Richard Johnson

Mr. King your comments are ignorant. There is always room for more "high art" and "low art" in the world. (Attn Artists: Keep Creating!) I respectfully prescribe you open your eyes and judge less. Cobb's work is worthy of much praise and I'm sorry you can't see it. Thank you for this article DO.
Brett Engle

I'm glad to see Cobb's work celebrated here. When the Berkeley, California police busted Moe's bookstore in 1968 for "obscenity" for selling R. Crumb's _Snatch Comics_, they also seized copies of Cobb's cartoon book _Mah Fellow Americans_, even though Cobb's cartoons contained no sexual content. Besides being confiscated together, Crumb and Cobb's work also shared in common that they attacked industrial culture as an ecological disaster and they made visible the widespread anxiety about an atomic holocaust.
Leonard Rifas

Wow, really nice article. I've honestly never heard of either of these guys (I guess I'm too young and naive) but the work I can really appreciate. I'm a huge fan of societal satire. I wish more commercially artistic works had this kind of feel and emotion.
Corey Freeman

Along with Jules Feiffer, Ron Cobb is the biggest reason I grew up to become an editorial cartoonist myself. The man's work is both brilliant and timeless. It breaks my heart he didn't do more editorial cartooning. A couple years back he launched a Web site announcing he was returning to cartooning; sadly, it's remained under construction ever since. It does have some nice bio and other examples of his toons, though:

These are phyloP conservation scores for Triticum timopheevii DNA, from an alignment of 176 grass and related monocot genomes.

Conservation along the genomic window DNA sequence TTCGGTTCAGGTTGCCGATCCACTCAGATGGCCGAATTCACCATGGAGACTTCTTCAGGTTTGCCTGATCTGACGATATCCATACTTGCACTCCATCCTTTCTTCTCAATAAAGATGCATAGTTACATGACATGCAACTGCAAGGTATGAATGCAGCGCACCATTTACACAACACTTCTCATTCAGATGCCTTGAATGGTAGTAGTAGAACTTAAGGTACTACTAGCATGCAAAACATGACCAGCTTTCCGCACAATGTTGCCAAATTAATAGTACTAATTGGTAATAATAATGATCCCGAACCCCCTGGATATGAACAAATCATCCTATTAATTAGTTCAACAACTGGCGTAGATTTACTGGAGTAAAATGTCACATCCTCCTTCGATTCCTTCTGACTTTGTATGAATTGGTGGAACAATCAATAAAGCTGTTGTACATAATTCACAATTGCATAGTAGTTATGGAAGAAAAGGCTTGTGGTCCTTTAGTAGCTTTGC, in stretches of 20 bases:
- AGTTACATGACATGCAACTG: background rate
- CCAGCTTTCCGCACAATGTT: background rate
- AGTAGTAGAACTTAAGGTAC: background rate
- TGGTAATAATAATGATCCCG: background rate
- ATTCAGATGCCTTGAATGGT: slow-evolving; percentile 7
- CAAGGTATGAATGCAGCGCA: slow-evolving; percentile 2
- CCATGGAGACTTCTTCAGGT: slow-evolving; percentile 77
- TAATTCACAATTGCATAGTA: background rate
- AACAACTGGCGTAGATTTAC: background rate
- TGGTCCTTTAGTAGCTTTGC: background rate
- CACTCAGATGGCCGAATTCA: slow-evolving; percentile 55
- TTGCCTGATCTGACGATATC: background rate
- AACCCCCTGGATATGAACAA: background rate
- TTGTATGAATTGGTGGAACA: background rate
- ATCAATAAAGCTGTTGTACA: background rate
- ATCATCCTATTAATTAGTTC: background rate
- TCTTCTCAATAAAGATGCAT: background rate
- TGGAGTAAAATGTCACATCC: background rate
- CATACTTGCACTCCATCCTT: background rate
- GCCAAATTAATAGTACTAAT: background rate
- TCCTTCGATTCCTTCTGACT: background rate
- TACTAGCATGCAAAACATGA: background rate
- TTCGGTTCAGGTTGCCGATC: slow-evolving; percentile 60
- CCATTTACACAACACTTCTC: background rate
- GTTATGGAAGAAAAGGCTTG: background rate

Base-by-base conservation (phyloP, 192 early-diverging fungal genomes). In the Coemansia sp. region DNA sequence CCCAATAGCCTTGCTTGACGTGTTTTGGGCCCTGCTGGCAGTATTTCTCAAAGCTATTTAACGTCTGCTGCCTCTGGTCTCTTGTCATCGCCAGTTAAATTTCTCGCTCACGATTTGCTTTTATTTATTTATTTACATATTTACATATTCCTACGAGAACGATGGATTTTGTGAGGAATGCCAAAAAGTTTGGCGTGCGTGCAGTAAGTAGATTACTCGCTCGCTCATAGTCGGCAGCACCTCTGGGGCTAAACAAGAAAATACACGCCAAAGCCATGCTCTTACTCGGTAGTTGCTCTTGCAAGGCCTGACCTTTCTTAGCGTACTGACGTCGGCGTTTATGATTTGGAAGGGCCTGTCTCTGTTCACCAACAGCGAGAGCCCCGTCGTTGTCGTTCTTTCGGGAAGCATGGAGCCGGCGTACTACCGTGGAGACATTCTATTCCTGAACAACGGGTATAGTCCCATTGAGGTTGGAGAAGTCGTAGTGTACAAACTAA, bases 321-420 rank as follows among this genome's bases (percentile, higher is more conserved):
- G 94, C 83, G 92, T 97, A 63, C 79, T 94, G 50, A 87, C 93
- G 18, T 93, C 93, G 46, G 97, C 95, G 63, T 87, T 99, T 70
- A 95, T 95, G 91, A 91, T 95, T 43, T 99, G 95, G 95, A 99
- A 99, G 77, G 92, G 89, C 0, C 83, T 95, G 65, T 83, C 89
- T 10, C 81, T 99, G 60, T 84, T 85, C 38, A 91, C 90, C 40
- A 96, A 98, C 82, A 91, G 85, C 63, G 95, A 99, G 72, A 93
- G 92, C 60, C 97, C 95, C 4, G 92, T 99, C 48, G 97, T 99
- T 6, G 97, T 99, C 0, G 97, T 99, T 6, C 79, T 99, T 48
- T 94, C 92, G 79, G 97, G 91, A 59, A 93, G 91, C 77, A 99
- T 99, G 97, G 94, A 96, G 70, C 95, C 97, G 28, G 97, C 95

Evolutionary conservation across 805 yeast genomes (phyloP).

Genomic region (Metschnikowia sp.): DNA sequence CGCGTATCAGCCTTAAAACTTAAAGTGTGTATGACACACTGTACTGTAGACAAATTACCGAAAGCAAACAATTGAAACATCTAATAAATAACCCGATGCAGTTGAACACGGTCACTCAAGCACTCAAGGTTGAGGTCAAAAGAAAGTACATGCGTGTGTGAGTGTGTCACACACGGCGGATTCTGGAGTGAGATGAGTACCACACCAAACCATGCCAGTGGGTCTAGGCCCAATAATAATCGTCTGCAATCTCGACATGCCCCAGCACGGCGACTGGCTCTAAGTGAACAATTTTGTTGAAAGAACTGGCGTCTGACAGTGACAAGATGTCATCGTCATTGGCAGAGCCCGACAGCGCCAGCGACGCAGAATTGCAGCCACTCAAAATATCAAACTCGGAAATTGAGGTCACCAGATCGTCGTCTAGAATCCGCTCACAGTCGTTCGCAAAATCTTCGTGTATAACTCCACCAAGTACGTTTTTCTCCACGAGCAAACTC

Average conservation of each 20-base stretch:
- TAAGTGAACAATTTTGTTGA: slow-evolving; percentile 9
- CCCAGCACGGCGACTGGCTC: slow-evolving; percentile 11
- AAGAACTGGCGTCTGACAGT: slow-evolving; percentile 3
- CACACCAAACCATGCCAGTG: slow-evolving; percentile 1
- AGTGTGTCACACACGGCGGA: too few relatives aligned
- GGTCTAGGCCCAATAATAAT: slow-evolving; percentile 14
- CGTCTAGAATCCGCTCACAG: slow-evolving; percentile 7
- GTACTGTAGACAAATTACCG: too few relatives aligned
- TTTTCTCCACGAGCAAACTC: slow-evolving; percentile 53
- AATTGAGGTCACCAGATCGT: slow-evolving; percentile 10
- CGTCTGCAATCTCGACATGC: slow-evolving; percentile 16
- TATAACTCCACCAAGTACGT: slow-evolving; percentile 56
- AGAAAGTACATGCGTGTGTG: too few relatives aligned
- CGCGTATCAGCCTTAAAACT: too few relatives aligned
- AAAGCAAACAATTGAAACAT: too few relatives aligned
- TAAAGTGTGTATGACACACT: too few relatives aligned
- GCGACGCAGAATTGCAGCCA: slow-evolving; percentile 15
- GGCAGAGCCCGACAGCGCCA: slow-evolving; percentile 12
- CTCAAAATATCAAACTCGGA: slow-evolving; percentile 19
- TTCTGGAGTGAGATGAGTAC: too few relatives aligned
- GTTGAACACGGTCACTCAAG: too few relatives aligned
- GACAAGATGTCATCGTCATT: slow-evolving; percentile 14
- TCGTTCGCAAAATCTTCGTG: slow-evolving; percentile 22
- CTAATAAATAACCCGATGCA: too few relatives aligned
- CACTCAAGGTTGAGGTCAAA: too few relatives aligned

Finally, Cobb actually had several other collections of work. In addition to the two mentioned in this post, there are:

RC-25 (1967)
Mah Fellow Americans (1968) (different than the one above)
The Cobb Book (1975)
Cobb Again (1978)
Colorvision (1981) (included some of his film work)

All of the books are a bit tough to find and a little spendy -- but well worth the time and effort!


Andrew Wahl

Picked up a few of his works at a second hand bookstore (in Australia) a few years ago and wondered why I hadn't heard of this guy before.

I think it's high time the brilliant ecology logo received it's revival.
Daniel Neville

I saw my first R. Cobb cartoon in one th early "Mother Earth News" magazines and immediately responded to his power of line. The image of the dead gas guzzler on it's back with little economy cars lapping up the spilled gas and the Thanksgiving family saying grace in a cutaway house exposing the bones of Native Americans under the foundation will forever be etched in my visual memory. As an illustrator in college who devoured R. Crumb for his freewheeling view of the crazy counter-culture of the sixties and it's effects on my conscienceness, I now had a direct line to my conscience. I bounced back and forth emulating the drawing styles and content of these two contemporary heroes of black and white line work. Today my love of drawing in pen and ink can be attributed to these two artists with a little dose of Gibson and Whistler. Some four decades later these images still hold the power of a great concept executed extremely well. Ron, where ever you are, thank you.
william padgett